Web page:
After the toner powder image is deposited on the photoconductive surface, drum 10 advances the toner powder image to transfer station D. At transfer station D, a sheet of support material is positioned in contact with the powder image formed on the photoconductive surface of drum 10. A sheet of support material is advanced to transfer station D by a sheet feeding apparatus, indicated generally by the reference numeral 20. Preferably, sheet feeding apparatus 20 includes a feed roll 22 contacting the uppermost sheet of the stack 24 of sheets of support material. Feed roll 22 rotates in the direction of arrow 26 so as to advance the uppermost sheet from stack 24. Registration rollers 28, rotating in the direction of arrow 30, align and forward the advancing sheet of support material into chute 32. Chute 32 directs the advancing sheet of support material into contact with the photoconductive surface of drum 10 in a timed sequence. This insures that the toner powder image contacts the advancing sheet of support material at transfer station D.

Transfer station D includes a corona generating device 34, which applies a spray of ions to the backside of the sheet. This attracts the powder image from the photoconductive surface of drum 10 to the sheet. After transfer, the sheet continues to move with drum 10. A detack corona generating device (not shown) neutralizes the charge causing the sheet to adhere to the drum. The sheet is then separated from drum 10. Conveyor 36 advances the sheet in the direction of arrow 38, from transfer station D to fusing station E. Fusing station E, indicated generally by the reference numeral 40, includes a back-up roller 42 and a heated fuser roller 44. The sheet of support material, with the powder image thereon, passes between back-up roller 42 and fuser roller 44. The powder image contacts fuser roller 44 and the heat and pressure applied thereto firmly affixes it to the sheet of support material. After fusing, forwarding rollers 46 advance the finished copy sheet to catch tray 48. Once a copy sheet is positioned in catch tray 48, it may be readily removed therefrom by the machine operator.

Invariably, after the sheet of support material is separated from the photoconductive surface of drum 10, some residual particles remain adhering thereto. These residual particles are cleaned from drum 10 at combined processing station C. In this latter cleaning mode of operation, corona generating device 14, at charging station A, and exposure system 16, at imaging station B, are de-energized. Thus, the particles adhering to the photoconductive surface of drum 10 are advanced during this second cycle through processing station C which is now in the cleaning mode of operation. In the cleaning mode of operation, the magnetic field between the photoconductive surface and transport roller is maintained at a high value. During the developing mode of operation, the magnetic field strength is maintained at a low level. The detailed structure of combined processing station 18 will be described hereinafter with reference to FIGS. 2 through 5, inclusive.

It is believed that the foregoing description is sufficient for purposes of the present application to illustrate the general operation of the illustrative electrophotographic printing machine incorporating the combined processing station therein.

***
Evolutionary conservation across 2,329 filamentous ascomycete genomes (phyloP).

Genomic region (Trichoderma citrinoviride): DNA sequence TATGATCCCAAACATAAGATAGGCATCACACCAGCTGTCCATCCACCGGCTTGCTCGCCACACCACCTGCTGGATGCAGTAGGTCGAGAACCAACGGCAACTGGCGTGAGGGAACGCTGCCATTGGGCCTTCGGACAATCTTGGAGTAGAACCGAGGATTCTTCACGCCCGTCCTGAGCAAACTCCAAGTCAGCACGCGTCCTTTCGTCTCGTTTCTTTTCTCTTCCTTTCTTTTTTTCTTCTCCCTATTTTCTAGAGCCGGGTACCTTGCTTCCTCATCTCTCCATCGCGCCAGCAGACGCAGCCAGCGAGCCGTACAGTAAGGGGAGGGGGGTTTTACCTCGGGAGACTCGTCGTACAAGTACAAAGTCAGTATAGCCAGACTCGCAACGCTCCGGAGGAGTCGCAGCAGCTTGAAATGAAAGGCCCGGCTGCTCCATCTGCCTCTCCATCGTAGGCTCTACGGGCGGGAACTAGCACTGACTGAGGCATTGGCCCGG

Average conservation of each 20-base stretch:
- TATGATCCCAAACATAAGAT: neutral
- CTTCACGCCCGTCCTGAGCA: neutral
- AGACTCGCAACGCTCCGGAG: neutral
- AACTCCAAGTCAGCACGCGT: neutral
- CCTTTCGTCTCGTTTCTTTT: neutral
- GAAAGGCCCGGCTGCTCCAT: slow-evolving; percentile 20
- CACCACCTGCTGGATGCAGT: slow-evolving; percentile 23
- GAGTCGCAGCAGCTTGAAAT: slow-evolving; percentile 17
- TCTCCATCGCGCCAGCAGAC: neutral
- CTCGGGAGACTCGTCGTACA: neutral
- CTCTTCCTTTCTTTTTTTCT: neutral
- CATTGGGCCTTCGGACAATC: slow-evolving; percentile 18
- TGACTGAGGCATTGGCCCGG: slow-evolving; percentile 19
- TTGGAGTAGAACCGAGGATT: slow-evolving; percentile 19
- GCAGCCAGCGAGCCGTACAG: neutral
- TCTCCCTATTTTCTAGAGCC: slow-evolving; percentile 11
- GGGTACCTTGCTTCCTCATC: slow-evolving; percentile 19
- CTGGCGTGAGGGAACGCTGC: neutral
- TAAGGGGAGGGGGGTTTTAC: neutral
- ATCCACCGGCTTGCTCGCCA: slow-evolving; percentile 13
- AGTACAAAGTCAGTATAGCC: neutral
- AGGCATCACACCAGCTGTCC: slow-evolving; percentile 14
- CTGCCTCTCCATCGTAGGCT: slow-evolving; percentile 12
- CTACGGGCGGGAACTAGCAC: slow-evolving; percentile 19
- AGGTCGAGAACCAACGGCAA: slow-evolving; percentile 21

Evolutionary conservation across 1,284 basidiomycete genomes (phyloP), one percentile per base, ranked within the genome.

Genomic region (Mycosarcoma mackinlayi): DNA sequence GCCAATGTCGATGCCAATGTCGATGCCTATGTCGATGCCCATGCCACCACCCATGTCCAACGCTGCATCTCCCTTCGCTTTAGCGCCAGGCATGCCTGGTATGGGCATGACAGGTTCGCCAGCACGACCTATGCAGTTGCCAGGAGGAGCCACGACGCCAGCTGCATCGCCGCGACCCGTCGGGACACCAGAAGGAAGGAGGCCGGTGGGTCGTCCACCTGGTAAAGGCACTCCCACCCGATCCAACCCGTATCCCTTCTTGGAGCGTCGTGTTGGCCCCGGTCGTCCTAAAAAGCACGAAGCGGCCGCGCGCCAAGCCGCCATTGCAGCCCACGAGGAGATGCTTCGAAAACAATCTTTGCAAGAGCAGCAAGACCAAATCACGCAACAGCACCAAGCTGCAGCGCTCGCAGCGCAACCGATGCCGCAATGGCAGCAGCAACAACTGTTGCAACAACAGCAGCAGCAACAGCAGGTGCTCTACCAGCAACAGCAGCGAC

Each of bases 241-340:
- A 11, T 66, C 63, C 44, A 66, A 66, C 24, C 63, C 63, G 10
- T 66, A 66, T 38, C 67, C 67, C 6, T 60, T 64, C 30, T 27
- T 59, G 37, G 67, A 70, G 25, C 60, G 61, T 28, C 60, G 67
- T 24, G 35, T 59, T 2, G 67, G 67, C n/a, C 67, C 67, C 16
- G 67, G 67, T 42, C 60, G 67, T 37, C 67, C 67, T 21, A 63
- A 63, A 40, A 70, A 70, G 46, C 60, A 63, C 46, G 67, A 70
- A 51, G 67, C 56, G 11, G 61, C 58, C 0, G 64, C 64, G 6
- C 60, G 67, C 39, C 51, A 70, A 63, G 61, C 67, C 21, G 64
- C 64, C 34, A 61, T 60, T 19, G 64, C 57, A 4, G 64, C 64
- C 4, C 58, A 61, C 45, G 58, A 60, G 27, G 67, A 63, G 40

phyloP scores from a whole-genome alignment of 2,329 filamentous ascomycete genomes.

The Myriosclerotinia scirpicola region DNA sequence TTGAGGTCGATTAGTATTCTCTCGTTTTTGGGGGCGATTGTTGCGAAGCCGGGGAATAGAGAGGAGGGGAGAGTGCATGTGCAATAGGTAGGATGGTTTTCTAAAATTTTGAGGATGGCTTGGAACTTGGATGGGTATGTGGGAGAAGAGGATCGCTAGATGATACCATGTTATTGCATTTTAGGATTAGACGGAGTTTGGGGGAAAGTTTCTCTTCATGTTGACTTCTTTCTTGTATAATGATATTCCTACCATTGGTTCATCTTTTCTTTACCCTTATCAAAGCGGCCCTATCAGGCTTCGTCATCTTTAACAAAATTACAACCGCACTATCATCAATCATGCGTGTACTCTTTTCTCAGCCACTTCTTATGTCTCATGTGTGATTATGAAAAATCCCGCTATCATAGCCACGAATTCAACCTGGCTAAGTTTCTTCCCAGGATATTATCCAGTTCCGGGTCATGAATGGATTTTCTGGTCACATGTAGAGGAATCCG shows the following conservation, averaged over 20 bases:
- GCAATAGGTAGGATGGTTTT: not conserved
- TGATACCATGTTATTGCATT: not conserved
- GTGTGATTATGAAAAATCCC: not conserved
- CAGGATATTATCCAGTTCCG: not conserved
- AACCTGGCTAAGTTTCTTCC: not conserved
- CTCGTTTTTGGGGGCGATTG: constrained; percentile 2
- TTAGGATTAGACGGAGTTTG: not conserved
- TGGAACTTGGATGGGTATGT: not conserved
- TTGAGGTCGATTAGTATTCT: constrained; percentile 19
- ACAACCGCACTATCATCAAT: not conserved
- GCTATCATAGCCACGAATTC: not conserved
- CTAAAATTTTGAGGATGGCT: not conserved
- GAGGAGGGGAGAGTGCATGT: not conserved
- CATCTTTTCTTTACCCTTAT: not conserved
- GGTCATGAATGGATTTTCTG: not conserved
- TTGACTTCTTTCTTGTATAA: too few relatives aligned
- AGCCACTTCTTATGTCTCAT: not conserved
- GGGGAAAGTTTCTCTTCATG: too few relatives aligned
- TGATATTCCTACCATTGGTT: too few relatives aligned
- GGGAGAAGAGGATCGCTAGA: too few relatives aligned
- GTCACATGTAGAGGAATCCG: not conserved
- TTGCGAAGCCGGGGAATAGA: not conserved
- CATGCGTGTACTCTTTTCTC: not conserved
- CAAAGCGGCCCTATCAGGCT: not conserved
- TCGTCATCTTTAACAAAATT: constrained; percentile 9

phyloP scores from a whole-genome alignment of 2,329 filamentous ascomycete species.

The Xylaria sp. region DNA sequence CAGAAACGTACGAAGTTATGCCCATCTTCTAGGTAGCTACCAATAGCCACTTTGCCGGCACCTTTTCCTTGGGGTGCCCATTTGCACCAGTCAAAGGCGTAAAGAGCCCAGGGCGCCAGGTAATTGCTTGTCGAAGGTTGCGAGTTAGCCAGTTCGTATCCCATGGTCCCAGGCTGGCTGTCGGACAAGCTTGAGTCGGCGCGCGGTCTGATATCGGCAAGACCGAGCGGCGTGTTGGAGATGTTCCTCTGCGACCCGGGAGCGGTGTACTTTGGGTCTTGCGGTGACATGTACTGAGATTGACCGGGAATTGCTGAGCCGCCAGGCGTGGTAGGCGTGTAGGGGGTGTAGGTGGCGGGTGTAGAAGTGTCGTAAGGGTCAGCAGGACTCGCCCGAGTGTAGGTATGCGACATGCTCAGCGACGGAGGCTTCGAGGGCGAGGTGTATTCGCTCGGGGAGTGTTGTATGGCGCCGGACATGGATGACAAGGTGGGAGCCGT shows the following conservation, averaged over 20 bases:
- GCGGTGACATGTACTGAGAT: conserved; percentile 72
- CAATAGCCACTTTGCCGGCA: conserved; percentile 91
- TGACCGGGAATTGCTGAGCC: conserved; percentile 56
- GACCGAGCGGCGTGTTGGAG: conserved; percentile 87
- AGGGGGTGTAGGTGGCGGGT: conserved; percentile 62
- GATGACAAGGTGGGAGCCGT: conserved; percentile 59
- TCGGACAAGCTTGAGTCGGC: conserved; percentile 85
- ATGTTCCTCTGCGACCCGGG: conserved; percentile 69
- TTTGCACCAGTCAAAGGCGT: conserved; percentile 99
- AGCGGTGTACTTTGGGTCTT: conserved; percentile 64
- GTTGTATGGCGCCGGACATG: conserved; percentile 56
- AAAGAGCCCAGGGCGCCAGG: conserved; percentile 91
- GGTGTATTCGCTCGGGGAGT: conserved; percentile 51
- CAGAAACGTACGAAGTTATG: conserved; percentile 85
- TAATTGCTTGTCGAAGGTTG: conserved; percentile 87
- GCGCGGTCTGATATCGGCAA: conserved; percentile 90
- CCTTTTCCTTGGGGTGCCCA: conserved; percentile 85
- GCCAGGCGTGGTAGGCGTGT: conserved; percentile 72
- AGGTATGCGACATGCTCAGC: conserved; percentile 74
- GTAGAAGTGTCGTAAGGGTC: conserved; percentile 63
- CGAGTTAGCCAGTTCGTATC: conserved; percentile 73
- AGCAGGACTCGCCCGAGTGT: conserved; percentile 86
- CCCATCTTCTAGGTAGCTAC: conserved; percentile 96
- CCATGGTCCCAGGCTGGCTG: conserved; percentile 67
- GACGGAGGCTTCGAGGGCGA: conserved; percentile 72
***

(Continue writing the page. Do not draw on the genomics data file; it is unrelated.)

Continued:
Referring now to the specific subject matter of the present invention, FIG. 2 depicts combined processing station 18 in the cleaning mode of operation. As depicted thereat, a cylindrical magnet 50 having a plurality of magnetic poles present about the circumferential surface thereof is disposed interiorly of a non-magnetic conductive, tubular member 52. The interior circumferential surface of tube 52 is based from the exterior circumferential surface of magnetic 50. Tube 52 is mounted rotatably and coupled to a drive motor. Magnet 50 is coupled to an indexing motor. Preferably, magnet 50 is made from barium ferrite with tube 52 being made from aluminum. Tube 52 rotates in the direction of arrow 54. Tube 52 is positioned closely adjacent to the photoconductive surface of drum 10. The gap 56 between the exterior circumferential surface of tube 52 and the photoconductive surface depicts both the cleaning zone and the development zone. The indexing motor is controlled to rotate magnet 50 so as to position a pole opposed from the photoconductive surface in the region of gap 56. In this way, there is a strong magnetic field during the cleaning mode of operation. This strong magnetic force field creates a stiff brush of material which enhances cleaning. Voltage source 58 is connected to tube 52 and applies an electrical biasing field thereto. The electrical voltage applied to tube 52 ranges from about 50 volts to about 500 volts. The exact value of the voltage is dependent upon the level of background recorded on the photoconductive surface and the voltage level of the electrostatic latent image. Preferably, tube 52 is electrically biased to a voltage level exceeding that of the latent image during the cleaning mode of operation. Housing 60 stores a supply of developer material. The developer material is attracted to the surface of tube 52. The developer material comprises magnetic carrier granules having toner particles adhering triboelectically thereto. As tube 52 rotates in the direction of arrow 54, the strong magnetic field in conjunction with the electrical biasing applied thereto attracts residual toner particles adhering to the surface of drum 10. A metering blade 60 is positioned closely adjacent to tube 52 and shears the extraneous particles therefrom. Under the influence of gravity, the extraneous particles deflected or sheared from tube 52 by metering blade 60 fall into the chamber of housing 58.